EA opens state-of-the-art competitive gaming broadcast center


Electronic Arts is branching out into esports broadcasting with the unveiling of a new “state-of-the-art competitive gaming studio” at the company’s headquarters in Redwood City, California. The broadcast center, which contains a stage for shoutcasters, audience seating for “about 50 people,” and a players’ lounge, “represents a multi-million-dollar investment in the future of competitive gaming” according to Todd Sitrin, EA’s Senior Vice President of Competitive Gaming, in a recent interview with Venturebeat.

From the sounds of things, EA hopes to use this studio to launch content that will make it the ESPN of esports broadcasting: “The broadcast center and studio has a focus on running competitions, but it also will have all of the other show content, like analyst shows, lifestyle profiles — the things you see around traditional sports,” Sitrin says. Although EA is no stranger to the esports scene, having previously hosted a number of competitions around the country, the opening of the new broadcast center signals the studio’s redoubled focus on becoming not just a game publisher but an all-encompassing “media company.”

Of course, EA isn’t the only one trying to capitalize on the ever-growing popularity of competitive gaming broadcasting: Blizzard opened its own esports arena in 2017, and Daybreak Games investor Nantworks is working toward opening one of its own as well.

Source: Venturebeat
newest oldest most liked
Subscribe to:
Bruno Brito

I would rather shoot myself with hollow bullets than watch anything produced by EA.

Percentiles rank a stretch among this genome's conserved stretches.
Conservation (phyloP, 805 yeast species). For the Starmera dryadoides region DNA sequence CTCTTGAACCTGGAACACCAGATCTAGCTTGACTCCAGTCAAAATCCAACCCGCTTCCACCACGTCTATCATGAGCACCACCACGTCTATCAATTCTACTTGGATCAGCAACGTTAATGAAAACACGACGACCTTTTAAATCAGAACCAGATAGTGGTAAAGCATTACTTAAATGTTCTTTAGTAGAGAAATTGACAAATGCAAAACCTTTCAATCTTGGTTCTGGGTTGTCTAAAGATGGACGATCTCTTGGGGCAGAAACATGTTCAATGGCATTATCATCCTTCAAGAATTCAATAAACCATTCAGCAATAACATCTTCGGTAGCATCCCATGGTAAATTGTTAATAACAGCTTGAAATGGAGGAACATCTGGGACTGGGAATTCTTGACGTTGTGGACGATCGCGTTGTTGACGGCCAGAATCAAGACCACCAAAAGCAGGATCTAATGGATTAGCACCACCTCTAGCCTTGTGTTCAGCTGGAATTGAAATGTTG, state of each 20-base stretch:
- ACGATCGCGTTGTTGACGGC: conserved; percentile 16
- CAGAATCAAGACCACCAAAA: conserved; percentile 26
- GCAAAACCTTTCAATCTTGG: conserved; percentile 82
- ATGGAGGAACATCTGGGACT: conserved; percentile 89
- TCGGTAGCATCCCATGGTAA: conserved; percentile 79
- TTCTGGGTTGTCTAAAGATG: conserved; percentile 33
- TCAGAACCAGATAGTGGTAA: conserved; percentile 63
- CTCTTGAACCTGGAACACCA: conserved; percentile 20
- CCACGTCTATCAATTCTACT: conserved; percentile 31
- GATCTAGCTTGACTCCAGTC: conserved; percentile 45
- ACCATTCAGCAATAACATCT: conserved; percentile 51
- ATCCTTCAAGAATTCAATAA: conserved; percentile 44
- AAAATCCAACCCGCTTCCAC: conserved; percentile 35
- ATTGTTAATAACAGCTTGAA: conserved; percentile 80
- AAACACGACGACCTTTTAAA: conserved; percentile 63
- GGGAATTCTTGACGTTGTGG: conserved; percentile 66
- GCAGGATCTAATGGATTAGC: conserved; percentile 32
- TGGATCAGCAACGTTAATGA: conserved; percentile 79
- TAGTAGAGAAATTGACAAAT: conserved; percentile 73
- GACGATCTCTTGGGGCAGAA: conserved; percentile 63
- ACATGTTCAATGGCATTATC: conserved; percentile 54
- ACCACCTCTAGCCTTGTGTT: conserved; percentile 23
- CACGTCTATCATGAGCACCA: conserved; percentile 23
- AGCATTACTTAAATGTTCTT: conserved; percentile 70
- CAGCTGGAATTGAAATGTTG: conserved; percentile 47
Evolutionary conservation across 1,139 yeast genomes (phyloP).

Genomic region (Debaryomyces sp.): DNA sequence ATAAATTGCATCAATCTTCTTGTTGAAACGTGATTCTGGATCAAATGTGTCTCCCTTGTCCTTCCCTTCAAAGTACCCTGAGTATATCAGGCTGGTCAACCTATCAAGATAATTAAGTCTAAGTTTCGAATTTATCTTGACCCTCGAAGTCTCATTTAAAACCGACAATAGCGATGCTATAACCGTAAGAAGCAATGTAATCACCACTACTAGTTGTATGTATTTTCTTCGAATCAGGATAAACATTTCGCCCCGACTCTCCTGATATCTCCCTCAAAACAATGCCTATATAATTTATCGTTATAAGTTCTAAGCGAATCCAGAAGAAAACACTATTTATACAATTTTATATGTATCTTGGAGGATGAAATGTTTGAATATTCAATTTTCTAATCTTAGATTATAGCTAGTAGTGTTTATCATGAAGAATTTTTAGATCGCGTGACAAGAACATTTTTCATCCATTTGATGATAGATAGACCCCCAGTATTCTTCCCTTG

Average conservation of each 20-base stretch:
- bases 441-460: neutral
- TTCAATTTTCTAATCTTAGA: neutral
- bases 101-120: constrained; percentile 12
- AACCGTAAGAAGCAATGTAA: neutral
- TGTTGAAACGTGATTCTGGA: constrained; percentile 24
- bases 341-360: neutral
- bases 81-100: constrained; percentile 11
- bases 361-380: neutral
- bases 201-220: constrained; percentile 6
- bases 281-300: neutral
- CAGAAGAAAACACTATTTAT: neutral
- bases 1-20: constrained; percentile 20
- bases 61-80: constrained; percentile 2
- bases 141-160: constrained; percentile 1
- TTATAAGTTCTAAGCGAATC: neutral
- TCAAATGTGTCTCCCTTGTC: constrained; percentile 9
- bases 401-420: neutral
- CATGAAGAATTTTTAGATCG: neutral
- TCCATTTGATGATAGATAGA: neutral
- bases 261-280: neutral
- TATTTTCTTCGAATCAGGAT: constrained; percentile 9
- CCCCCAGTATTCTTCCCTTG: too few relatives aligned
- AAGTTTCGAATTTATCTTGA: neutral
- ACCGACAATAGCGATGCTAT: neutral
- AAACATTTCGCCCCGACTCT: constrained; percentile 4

Hikari Kenzaki

Having covered live PvP events in the past… that’s actually pretty interesting to me.

Sally Bowls

It’s an arms race


The 12-story high-rise will be called the Konami Creative Center (KCC) and should be completed by November, just in time for the Tokyo Olympics in 2020.

It will reportedly house an esports arena kitted out with the latest sound, video, lighting, and communication systems, and a shop filled with esports equipment and products. The company will also host esports classes and training sessions at the finished KCC.

Konami president Kimihiko Higashio claims the project will help Japan catch up with other esports pioneers around the world, and believes esports will become a mainstream pastime in the not-to-distant future.

“The people who participate in esports will in the future, stand side by side with those participating in real-life sports like soccer, or even surpass them,” he commented at a recent brick-laying ceremony.

“Compared to esports pioneers America and Europe, Japan has still a long way to go. However, looking from another angle, it means Japan has lots of room for growth.”


Heh. Wish I could say that my personal feelings toward EA won’t taint my opinion on this effort.

But, I’ll stand aside and give a “meh” in EA’s general direction.


Could anyone explain – why all of this cannot be replaced with few hundreds $$$ worth of GoPro cameras an hands-free sets? It’s not like fixed position 30m away from players is very different from the fixed position 1000km away from players.

Kickstarter Donor

I’m sure this will be exciting for some folks, but I’ll let a low quality recording of K-On express my opinion at this development.

Now to wonder which of their games they’ll host. Battlefront and Battlefield have zero esports presence (and are both too big to fit into the current esports scene).

This works for Apex Legends and their sports games (are those really big enough in the esports scene to justify a studio like this?), but I’m curious as to what other titles they’d consider or are working on that fit with esports initiatives.

Loyal Patron
Patreon Donor

50 people – it sounds like it is a made for TV studio type setting – more than an event venue.


Indeed. A reality TV venue.


Hand-picked audience with a light that tells them when to cheer, etc.


Fragged before a live studio audience.